The Shadow [Blu-ray]
Blu-ray ALL - Australia - Umbrella Entertainment
Review written by and copyright: James-Masaki Ryan (12th January 2020).
The Film

"The Shadow" (1994)

Taking place in the 1930s in New York, Lamont Cranston (played by Alec Baldwin) is a wealthy playboy who has a secret life as a vigilante. Named "The Shadow", is set out to rid the world of organized crime and help the people in need, as well as recruit agents for him to be watchful eyes and accomplices, including cabdriver Shrevnitz (played by Peter Boyle) and scientist and professor Dr. Tam (played by Sab Shimono). He has amazing agility to be able to slip in and out of places unnoticed, and also has the ability to control people's minds. But when Genghis Khan's descendant Shiwan Khan (played by John Lone) appears in the city with psychic powers and an ambition to take over the world, The Shadow has met a rival that is overly more powerful than anyone he has ever encountered...

In 1930, the radio program "Detective Story Hour" was broadcast with a mysterious radio personality known as "The Shadow" to promote the Smith & Street monthly publication of the "Detective Story Magazine". With the success of the host and the storytelling, Smith & Street publishing decided to make The Shadow a serialized character with Walter B. Gibson as the main writer. Over the years the character morphed through reboots along the way. His real name was first Kent Allard and through impersonations he became Lamont Cranston among other characters in the radio show. But in print he was Lamont Cranston. In 1937 with the rebooted radio show starring Orson Welles, he was given "the power to cloud men's minds so they cannot see him" and the series ran with differing actors portraying the title role until 1954. Also in 1937 he was put to screen in the film "The Shadow Strikes", this time with the name changed to Lamont Granston. "The Shadow" continued with the feature film "International Crime" in 1938 (with his name reverted back to Lamont Cranston), a 15 episode theatrical serial in 1940, three films by Monogram pictures in 1946 (with "The Shadow Returns", "Behind the Mask", and "The Missing Lady"). In television a 2-part pilot was created but not picked up, and eventually the episodes were combined and released as the theatrical film "Invisible Avenger" in 1958. In print, the character was published by Archie Comics, Dark Horse Comics, Marvel Comics as well as DC Comics over the course of the decades. With rights moving and creative leads differing constantly, DC Comics' "The Shadow Returns!" from 1989 to 1992 was a return to the roots of the character in a noir setting. For decades the character was, pun intended, in the shadows of the mainstream and was not on screens for decades.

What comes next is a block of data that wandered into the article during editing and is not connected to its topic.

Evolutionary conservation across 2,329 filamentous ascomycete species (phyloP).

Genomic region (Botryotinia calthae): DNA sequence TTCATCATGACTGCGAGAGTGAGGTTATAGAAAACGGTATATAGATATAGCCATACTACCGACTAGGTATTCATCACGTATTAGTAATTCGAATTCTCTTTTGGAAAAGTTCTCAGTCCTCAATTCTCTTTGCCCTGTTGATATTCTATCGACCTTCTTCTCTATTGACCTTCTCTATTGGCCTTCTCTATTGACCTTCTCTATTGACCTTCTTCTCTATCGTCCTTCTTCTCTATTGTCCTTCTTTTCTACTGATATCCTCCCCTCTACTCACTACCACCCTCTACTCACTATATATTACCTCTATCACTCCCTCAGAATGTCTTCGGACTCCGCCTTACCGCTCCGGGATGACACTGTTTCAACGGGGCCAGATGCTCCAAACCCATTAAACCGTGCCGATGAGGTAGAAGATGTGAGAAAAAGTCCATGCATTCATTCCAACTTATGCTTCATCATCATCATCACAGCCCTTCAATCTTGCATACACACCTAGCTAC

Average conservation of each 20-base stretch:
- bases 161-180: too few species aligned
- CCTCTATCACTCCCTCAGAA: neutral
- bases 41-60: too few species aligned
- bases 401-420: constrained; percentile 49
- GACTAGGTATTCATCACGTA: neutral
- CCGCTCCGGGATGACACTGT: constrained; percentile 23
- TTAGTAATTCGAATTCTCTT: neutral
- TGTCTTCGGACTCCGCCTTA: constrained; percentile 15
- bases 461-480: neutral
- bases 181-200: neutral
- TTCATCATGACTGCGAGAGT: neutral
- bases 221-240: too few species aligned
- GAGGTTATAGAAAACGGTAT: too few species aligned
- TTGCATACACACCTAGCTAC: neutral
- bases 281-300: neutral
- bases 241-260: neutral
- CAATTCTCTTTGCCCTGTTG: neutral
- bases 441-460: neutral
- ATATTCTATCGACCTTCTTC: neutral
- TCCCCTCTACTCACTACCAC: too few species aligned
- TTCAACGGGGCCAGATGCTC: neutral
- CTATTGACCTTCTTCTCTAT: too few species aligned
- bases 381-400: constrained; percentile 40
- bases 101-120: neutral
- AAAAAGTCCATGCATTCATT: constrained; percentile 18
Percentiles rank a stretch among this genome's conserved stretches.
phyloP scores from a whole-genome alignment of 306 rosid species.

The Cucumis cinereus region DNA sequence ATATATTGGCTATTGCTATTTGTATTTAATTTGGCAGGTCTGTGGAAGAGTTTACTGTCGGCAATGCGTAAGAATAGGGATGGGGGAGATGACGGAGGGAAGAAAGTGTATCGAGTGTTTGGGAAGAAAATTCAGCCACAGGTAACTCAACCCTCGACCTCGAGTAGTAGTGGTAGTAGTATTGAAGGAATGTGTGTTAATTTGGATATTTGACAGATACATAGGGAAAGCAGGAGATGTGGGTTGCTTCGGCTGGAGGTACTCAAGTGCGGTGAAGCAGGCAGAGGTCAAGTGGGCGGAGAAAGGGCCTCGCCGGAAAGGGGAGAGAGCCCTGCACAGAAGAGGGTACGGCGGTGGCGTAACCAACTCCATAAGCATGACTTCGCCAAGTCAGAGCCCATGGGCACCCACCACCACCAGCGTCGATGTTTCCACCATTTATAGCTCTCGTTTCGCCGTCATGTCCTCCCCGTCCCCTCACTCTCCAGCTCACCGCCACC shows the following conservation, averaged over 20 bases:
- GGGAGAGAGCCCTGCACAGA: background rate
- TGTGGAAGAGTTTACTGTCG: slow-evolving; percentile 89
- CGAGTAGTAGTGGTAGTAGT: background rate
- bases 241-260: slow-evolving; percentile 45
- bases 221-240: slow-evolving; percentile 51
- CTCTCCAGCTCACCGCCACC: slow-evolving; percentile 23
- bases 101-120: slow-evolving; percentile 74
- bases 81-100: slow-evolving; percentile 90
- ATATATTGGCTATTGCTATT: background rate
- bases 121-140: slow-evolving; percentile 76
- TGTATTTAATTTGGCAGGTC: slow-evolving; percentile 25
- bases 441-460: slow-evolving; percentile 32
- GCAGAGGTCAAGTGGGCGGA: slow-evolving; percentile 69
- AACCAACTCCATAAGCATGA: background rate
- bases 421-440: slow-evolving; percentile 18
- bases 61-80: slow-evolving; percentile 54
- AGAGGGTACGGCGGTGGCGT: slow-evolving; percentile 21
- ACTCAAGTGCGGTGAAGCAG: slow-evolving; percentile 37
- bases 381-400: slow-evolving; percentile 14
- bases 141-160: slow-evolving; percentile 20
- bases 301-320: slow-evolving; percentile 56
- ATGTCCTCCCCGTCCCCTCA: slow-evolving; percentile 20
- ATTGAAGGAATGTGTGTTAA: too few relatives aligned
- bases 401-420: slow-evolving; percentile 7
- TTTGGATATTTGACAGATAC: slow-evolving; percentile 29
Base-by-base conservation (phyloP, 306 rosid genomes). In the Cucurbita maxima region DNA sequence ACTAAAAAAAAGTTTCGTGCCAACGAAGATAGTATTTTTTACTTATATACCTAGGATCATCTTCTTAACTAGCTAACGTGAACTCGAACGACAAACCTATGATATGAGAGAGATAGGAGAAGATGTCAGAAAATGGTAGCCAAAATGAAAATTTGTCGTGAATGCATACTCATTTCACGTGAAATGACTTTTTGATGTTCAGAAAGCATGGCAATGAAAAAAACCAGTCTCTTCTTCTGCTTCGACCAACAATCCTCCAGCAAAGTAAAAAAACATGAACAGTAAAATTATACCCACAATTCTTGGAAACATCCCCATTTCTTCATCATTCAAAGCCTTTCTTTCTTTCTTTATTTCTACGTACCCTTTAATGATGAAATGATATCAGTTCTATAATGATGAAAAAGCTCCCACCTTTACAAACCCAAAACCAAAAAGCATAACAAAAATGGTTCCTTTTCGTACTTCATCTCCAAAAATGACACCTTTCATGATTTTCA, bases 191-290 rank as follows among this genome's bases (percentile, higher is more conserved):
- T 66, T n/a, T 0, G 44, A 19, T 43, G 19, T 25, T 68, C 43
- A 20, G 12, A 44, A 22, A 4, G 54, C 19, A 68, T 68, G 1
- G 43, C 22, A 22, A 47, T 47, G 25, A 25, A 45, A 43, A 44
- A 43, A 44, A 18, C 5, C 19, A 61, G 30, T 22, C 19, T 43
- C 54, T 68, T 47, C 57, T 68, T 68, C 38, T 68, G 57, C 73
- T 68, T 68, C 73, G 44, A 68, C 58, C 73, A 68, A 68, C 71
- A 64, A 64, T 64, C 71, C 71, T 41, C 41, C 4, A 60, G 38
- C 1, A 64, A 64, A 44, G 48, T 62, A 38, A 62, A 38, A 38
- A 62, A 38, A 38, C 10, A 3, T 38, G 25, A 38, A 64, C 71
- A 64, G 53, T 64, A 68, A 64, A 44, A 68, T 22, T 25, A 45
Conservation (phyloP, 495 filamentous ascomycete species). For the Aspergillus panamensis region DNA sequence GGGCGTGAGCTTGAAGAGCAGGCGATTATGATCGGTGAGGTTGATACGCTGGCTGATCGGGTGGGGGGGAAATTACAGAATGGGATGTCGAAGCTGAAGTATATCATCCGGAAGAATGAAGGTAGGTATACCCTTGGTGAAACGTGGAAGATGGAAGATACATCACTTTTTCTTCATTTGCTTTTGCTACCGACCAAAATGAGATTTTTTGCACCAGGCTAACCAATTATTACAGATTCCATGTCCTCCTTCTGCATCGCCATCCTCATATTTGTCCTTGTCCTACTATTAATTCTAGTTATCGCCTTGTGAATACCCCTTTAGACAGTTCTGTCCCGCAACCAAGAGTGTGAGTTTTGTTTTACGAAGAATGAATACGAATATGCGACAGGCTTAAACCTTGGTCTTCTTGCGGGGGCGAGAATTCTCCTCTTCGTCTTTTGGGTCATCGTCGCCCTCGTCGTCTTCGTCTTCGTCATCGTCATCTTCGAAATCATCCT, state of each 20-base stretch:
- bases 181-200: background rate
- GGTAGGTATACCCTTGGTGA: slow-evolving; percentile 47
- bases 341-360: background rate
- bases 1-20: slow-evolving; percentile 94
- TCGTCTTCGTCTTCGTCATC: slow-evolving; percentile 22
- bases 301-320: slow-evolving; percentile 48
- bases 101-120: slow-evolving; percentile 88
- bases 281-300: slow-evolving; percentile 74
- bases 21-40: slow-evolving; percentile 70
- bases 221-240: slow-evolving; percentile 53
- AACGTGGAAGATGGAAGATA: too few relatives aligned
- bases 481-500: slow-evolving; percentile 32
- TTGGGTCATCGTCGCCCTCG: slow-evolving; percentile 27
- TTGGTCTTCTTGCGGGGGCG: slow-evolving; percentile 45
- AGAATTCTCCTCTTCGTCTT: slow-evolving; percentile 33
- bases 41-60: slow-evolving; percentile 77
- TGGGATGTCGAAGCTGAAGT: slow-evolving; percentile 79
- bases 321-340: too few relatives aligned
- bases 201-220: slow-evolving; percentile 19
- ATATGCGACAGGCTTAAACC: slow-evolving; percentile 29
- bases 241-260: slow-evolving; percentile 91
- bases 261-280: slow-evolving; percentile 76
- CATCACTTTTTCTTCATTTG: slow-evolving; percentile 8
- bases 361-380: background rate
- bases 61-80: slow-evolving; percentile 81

Universal, which acquired the rights to The Shadow hired screenwriter David Koepp for the project, and taking elements of the radio shows and the printed media to create a full reboot for a new generation. Cranston's origin of how he acquired the skills in Tibet were established as well as his powers to hypnotize and control minds, seemingly able to teleport, and given great agility in weapons and combat. The time period was kept as it was in the 1930s, and the stylized visuals were reminiscent of "Batman" (1989) and "Dick Tracy" (1990), which proved that Hollywood could adapt comics that dated back from the 1930s to a modern audience and have them critically and commercially successful. Director Russell Mulcahy , known for his stylistic music videos and films such as "Razorback" and "Highlander" was hired to direct and a $40 million budget shot at the Universal backlot, things seemed pretty bright for "The Shadow".

From a production standpoint, it was a mix of old and new, using many practical techniques like miniatures, matte paintings, constructed setpieces, while also incorporating CGI animation for certain portions. Visually it certainly is impressive, with the use of light and shade, the architecture and wardrobe of the time period, and having a film noir feel to much of the film, as well as elements of science fiction with the technology used. But only having a visually splendid look is not enough to make the film a masterpiece, as the story itself and plot is lacking in substance overall. The origin portion of Lamont having been trained in Tibet was an interesting inclusion, but it was much too short to give much for the audience. He is at the start a murderous druglord and is suddenly brought to a temple to be given training to redeem himself. No montage of training, or background into why his teacher chose him to become a disciple. As the rest of the film follows him as a hero, it is hard to side with a man that was seen as a cold leader of killers in the very opening. If the origin was kept out entirely, or if it were extended to show some of the lengthy training, such as the lengthy training in "Batman Begins" it might have made things more consistent. The plot of Khan infiltrating the city with a slew of Mongol warriors so easily is a bit unbelievable, as his men are basically loyal burly minions with little characterization. Alec Baldwin has a great voice and look for the role, but seeing his body during some of his shirtless scenes, makes it hard to believe that was from seven years of hard training. Tim Curry as Claymore is an underused villain character, seemingly an add-on rather than a co-conspirator or mastermind. To say, there are some positives with the characters. Margot Lane (played by Penelope Ann Miller) is given an overhaul in the film version, as she was a basic love interest and later turned agent in the original series, but in the film it is her connection to Lamont and adding her father Reinhardt Lane (played by Ian McKellen) as a character central to the plot to make her fully realized, as well as giving her the ability to read minds and be immune to Lamont's hypnosis.